Arsal: Hezbollah, Jabhat Fateh al-Sham agree ceasefire

Group 'close to military victory' calls truce with Jabhat Fateh al-Sham, whose fighters will reportedly return to Syria.

    Fighting between Lebanon's Hezbollah movement and a former al-Qaeda affiliate on the Syria-Lebanon border halted on Thursday after a ceasefire was reached, Lebanese media and Hezbollah outlets reported.

    The truce in the mountainous Juroud Arsal area between the Iran-backed Shia group and Jabhat Fateh al-Sham, previously known as al-Nusra Front, was struck after a week of fighting.

    The ceasefire was confirmed by Hezbollah's al-Manar TV website and Lebanese National News Agency (NNA), which said the pause was part of a deal brokered by the country's general security agency chief Major General Abbas Ibrahim.

    "The al-Nusra fighters and their families will go to Idlib," a province in northwestern Syria largely under the control of the jihadists, NNA said.

    Hezbollah said the ceasefire came into force at 6am (03:00 GMT) and halted fighting on all fronts.

    The development comes a day after the leader of the Hezbollah group said that the group was close to defeating Jabhat Fateh al-Sham in the battle along the Syrian-Lebanese border.

    "We are in the face of a very big military victory," Sayyed Hassan Nasrallah said in a televised speech on Wednesday.

    The rival fighters have "effectively lost" most of the land they held in the barren, mountainous border region of Jroud Arsal, he added.

    RELATED: Syria's civil war explained from the beginning

    As soon as fighting ends, Hezbollah would be ready to hand over territory it has captured if the Lebanese army requests it, Nasrallah said.

    Al-Nusra Front, formerly al-Qaeda's Syria branch, severed ties with the latter and rebranded itself as Jabhat Fateh al-Sham last year.

    Hezbollah has made rapid advances since it launched an offensive with the Syrian army on Friday to drive Jabhat Fateh al-Sham from their last foothold along the frontier.

    Al Jazeera's Imtiaz Tyab, reporting from Beirut, said that Hezbollah captured the area in question in a quick offensive over a matter of days.

    "Hezbollah has been calling for talks in order to reach a settlement. It appears the sides reached some sort of a settlement, but the details of this deal are yet to be announced," he said. "However, what we know for a fact is that the fighting has stopped."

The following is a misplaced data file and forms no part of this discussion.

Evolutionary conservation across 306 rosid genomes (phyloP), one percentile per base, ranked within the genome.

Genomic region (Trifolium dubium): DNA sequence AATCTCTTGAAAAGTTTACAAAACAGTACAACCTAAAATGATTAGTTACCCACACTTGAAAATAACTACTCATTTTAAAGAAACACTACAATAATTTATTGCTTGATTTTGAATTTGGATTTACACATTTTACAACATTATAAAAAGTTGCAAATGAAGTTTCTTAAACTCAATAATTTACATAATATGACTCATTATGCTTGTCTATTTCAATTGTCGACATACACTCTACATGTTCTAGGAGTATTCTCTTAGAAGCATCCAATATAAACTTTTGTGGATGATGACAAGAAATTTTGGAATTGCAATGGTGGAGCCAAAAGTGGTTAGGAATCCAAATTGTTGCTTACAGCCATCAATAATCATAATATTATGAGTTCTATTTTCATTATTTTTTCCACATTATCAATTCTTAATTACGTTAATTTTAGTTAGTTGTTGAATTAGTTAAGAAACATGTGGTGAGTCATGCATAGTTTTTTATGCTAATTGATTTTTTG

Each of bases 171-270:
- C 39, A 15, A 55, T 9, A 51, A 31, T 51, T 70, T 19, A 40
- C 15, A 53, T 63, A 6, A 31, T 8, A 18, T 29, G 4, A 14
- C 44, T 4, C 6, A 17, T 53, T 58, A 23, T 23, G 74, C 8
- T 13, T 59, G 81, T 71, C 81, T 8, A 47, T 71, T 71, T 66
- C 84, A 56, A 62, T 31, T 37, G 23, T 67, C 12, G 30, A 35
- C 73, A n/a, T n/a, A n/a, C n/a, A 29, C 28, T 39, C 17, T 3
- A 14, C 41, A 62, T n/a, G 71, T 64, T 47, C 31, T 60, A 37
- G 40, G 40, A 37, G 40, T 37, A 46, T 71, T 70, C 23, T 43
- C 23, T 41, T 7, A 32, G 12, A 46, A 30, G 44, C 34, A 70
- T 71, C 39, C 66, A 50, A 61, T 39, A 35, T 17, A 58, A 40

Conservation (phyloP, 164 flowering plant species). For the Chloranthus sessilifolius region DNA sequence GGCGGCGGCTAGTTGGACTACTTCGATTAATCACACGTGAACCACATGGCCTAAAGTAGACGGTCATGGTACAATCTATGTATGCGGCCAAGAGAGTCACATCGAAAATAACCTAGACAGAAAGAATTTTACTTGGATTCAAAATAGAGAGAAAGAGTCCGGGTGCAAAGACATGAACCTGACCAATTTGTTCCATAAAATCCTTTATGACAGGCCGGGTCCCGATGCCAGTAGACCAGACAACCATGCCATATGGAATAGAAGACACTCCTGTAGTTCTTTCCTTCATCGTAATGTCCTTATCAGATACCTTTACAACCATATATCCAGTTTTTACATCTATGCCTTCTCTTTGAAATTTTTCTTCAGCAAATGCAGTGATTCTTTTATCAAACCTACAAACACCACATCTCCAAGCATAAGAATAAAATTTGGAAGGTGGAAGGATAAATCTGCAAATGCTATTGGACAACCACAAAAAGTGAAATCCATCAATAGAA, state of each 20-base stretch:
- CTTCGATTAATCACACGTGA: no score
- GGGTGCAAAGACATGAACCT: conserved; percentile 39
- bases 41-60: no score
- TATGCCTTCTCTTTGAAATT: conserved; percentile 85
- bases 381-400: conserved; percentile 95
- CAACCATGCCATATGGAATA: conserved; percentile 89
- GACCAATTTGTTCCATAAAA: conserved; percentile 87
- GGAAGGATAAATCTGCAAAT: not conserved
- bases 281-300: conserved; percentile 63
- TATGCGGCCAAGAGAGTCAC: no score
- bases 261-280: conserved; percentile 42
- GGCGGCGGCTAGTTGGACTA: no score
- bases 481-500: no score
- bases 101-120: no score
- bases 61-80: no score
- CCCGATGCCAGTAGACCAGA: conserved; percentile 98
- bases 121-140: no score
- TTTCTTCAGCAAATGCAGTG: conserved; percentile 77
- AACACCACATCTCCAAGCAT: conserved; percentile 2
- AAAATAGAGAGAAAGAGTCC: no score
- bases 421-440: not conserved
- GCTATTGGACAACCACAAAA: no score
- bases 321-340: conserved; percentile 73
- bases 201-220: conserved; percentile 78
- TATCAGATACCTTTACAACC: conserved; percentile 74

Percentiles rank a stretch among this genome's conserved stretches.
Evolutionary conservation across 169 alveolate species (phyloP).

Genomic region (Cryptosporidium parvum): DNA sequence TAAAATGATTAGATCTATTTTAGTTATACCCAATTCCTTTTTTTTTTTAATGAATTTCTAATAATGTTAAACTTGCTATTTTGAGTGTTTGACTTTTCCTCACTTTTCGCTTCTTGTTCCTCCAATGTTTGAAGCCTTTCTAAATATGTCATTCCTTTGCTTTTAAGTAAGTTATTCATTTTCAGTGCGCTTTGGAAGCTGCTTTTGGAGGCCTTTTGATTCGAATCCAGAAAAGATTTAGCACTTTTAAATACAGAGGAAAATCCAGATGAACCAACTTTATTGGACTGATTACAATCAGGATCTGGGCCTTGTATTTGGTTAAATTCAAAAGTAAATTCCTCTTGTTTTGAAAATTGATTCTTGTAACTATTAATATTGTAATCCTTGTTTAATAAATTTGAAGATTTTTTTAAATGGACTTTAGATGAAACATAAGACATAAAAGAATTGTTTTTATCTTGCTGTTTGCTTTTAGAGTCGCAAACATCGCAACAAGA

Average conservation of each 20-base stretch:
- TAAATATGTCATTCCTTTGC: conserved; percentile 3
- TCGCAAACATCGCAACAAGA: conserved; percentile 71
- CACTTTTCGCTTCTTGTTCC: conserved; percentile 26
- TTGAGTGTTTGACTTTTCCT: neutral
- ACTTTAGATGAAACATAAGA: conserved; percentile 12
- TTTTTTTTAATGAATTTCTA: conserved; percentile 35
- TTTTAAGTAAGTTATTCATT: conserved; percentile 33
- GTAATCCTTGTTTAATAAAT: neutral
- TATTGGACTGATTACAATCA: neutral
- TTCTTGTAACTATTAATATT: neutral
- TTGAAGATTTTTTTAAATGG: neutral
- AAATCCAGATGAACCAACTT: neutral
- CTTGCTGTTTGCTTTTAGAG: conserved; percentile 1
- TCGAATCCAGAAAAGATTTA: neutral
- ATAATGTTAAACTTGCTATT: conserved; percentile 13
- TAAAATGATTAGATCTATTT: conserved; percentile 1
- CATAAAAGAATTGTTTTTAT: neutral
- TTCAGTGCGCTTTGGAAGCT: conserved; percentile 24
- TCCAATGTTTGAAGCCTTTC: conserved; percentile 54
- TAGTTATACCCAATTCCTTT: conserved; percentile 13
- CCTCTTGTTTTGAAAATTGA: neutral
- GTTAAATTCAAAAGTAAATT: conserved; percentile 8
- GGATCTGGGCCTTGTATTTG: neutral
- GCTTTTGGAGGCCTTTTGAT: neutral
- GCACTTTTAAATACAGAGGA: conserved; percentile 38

ISIL expected to be next target

    The next phase of the operation is expected to target a nearby enclave in the hands of the Islamic State of Iraq and the Levant (ISIL, also known as ISIS) group.

    Hezbollah's Syria offensive on agenda of Lebanon-US talks

    The Lebanese army, a recipient of US and British military support, has not taken part in the offensive and has set up defensive positions around Arsal, which Nasrallah described as essential.

    Hezbollah has played a major role in fighting armed groups in the border region during the six-year Syrian war and provided critical military support to Syrian President Bashar al-Assad.

    On the Syrian side of the border, Hezbollah fought "shoulder to shoulder" with the Syrian army around the town of Fleita in recent days and cleared the area of rival fighters, Nasrallah said.

    Nasrallah stressed that his movement is "very cautious" not to endanger the lives of any Syrian refugees living in informal camps on the outskirts of Arsal.

    Security sources say some two dozen Hezbollah fighters have been killed overall in the battle, and nearly 150 from the other side.

     

    SOURCE: Al Jazeera and news agencies


    YOU MIGHT ALSO LIKE

    The woman who cleans up after 'lonely deaths' in Japan

    The woman who cleans up after 'lonely deaths' in Japan

    When somebody dies lonely and alone, Miyu Kojima steps in to clean their home and organise the mementos of their life.

    Putin and the 'triumph of Christianity' in Russia

    Putin and the 'triumph of Christianity' in Russia

    The rise of the Orthodox Church in Russia appears unstoppable, write filmmakers Glen Ellis and Viktoryia Kolchyna who went to investigate the close ties between the church and Putin.

    The chill effect: Is India's media running scared?

    The chill effect: Is India's media running scared?

    Much of India's media spurns a scoop about the son of PM Modi's right-hand man. Plus, NFL as platform for race politics.